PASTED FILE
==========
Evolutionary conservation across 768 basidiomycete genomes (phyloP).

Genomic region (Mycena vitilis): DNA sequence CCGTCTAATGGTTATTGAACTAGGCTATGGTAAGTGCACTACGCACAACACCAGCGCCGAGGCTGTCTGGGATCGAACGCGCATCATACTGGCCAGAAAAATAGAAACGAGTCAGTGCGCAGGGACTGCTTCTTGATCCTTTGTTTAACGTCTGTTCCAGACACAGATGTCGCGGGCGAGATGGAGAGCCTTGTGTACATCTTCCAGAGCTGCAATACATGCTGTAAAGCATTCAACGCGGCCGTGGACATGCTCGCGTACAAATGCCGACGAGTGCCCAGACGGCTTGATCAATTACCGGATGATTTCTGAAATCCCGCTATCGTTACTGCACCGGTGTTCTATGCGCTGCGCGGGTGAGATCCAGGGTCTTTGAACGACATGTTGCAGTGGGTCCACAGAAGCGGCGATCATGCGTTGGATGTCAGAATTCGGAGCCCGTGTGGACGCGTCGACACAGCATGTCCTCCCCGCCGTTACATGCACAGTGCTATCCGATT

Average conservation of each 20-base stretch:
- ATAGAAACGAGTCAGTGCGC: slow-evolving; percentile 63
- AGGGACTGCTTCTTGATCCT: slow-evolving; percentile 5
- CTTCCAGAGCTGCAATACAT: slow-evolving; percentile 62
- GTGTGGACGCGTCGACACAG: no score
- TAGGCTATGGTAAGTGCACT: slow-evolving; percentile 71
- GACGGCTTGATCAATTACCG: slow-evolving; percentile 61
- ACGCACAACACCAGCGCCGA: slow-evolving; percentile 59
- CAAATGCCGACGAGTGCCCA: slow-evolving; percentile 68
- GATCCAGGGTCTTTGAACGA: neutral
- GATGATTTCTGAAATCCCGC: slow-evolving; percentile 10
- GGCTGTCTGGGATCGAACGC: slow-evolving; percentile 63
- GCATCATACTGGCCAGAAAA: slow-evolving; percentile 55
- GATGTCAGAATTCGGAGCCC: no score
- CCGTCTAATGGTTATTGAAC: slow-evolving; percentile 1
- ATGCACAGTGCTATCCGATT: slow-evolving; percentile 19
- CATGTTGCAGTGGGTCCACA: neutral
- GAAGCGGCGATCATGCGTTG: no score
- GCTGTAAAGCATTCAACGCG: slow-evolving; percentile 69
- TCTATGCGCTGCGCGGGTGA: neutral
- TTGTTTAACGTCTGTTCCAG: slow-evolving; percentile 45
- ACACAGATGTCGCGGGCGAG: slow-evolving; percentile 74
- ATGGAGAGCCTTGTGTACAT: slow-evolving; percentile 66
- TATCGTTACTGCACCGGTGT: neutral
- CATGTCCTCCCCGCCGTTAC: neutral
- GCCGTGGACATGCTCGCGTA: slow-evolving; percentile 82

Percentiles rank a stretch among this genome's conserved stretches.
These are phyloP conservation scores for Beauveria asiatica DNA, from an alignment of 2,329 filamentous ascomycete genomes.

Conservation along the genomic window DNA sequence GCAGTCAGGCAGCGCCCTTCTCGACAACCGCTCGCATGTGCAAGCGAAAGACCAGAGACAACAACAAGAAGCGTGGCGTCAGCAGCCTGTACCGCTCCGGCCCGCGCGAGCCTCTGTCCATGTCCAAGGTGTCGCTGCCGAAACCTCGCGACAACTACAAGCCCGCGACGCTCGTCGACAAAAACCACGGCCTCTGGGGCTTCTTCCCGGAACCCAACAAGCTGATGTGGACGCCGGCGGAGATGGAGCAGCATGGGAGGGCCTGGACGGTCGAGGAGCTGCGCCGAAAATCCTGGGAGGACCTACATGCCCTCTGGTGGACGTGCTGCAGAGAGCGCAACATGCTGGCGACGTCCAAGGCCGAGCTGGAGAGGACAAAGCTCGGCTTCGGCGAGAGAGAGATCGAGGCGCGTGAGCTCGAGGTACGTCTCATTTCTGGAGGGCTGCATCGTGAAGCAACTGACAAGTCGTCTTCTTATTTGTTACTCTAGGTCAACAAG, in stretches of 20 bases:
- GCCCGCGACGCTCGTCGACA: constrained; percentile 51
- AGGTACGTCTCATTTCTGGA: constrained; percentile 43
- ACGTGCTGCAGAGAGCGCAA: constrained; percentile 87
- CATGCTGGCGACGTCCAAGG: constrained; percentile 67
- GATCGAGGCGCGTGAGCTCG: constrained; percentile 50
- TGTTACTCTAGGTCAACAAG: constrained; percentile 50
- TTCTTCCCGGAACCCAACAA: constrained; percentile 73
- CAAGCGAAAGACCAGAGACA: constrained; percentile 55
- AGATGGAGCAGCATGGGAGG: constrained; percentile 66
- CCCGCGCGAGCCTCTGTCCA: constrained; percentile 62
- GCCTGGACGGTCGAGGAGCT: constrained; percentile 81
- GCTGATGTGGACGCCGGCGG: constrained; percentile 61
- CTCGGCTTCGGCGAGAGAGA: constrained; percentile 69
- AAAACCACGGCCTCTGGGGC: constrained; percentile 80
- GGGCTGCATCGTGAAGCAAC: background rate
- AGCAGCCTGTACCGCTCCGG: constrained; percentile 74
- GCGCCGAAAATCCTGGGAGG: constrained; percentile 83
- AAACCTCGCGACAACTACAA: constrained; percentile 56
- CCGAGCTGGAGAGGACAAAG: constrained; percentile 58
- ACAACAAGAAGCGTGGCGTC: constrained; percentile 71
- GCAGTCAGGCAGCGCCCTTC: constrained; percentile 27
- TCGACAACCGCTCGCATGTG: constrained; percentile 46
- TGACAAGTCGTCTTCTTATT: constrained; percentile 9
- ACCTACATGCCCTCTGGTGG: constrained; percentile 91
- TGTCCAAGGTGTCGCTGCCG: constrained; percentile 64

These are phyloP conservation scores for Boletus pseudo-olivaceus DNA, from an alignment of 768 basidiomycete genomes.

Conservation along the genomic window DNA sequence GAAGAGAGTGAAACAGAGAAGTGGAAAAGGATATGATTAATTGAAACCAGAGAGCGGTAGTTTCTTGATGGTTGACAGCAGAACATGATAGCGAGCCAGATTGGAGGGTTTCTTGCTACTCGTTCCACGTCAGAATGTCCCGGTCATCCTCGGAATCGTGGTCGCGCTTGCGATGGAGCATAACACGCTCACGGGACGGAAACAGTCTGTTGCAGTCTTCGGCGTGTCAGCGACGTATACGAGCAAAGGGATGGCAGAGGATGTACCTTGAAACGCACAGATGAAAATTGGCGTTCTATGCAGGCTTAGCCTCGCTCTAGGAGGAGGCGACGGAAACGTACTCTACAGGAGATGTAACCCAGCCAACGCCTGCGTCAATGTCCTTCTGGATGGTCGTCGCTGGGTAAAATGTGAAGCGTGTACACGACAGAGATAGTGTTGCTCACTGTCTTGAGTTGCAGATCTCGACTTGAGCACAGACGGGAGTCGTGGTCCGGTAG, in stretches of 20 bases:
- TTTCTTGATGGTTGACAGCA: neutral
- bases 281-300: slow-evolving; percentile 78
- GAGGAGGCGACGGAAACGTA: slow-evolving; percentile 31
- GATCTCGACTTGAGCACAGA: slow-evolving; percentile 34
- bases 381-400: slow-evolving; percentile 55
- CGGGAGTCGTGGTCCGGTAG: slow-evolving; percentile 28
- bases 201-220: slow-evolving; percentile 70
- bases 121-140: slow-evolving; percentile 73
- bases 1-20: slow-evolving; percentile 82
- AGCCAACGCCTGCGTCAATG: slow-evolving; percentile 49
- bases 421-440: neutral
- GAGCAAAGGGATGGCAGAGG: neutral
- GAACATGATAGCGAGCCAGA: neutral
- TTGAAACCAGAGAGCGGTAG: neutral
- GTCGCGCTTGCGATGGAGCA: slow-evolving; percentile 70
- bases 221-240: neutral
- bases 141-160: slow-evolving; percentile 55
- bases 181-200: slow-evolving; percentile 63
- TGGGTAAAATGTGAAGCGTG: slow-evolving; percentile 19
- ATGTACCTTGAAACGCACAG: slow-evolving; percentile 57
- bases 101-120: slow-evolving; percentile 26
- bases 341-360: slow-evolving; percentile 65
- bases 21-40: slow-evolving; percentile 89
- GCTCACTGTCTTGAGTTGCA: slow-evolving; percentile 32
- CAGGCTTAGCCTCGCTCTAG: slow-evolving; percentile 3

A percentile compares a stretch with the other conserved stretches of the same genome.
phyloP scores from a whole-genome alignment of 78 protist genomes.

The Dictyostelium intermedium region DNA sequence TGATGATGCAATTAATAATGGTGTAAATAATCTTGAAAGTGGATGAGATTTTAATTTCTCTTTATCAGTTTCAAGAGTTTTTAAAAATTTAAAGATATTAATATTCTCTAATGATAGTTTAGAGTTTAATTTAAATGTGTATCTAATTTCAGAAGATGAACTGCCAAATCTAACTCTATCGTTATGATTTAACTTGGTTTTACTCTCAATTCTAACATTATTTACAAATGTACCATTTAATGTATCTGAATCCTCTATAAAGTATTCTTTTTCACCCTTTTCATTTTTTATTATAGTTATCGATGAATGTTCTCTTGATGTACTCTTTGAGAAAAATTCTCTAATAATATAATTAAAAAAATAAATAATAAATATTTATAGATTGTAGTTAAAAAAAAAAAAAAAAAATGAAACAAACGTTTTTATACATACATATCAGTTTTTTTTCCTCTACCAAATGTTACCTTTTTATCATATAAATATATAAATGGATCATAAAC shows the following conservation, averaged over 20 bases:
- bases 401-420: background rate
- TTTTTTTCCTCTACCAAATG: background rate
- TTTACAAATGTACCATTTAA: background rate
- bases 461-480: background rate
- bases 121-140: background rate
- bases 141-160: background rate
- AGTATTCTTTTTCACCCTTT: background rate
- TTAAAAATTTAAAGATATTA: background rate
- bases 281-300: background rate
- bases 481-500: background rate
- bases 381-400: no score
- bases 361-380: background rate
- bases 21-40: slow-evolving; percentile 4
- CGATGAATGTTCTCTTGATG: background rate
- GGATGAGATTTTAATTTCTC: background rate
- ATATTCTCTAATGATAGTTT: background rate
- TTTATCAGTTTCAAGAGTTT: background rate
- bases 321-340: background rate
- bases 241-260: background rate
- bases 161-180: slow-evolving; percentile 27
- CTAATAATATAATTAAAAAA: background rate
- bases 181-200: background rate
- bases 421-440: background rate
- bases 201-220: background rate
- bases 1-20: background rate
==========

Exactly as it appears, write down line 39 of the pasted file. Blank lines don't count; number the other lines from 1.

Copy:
- CAAGCGAAAGACCAGAGACA: constrained; percentile 55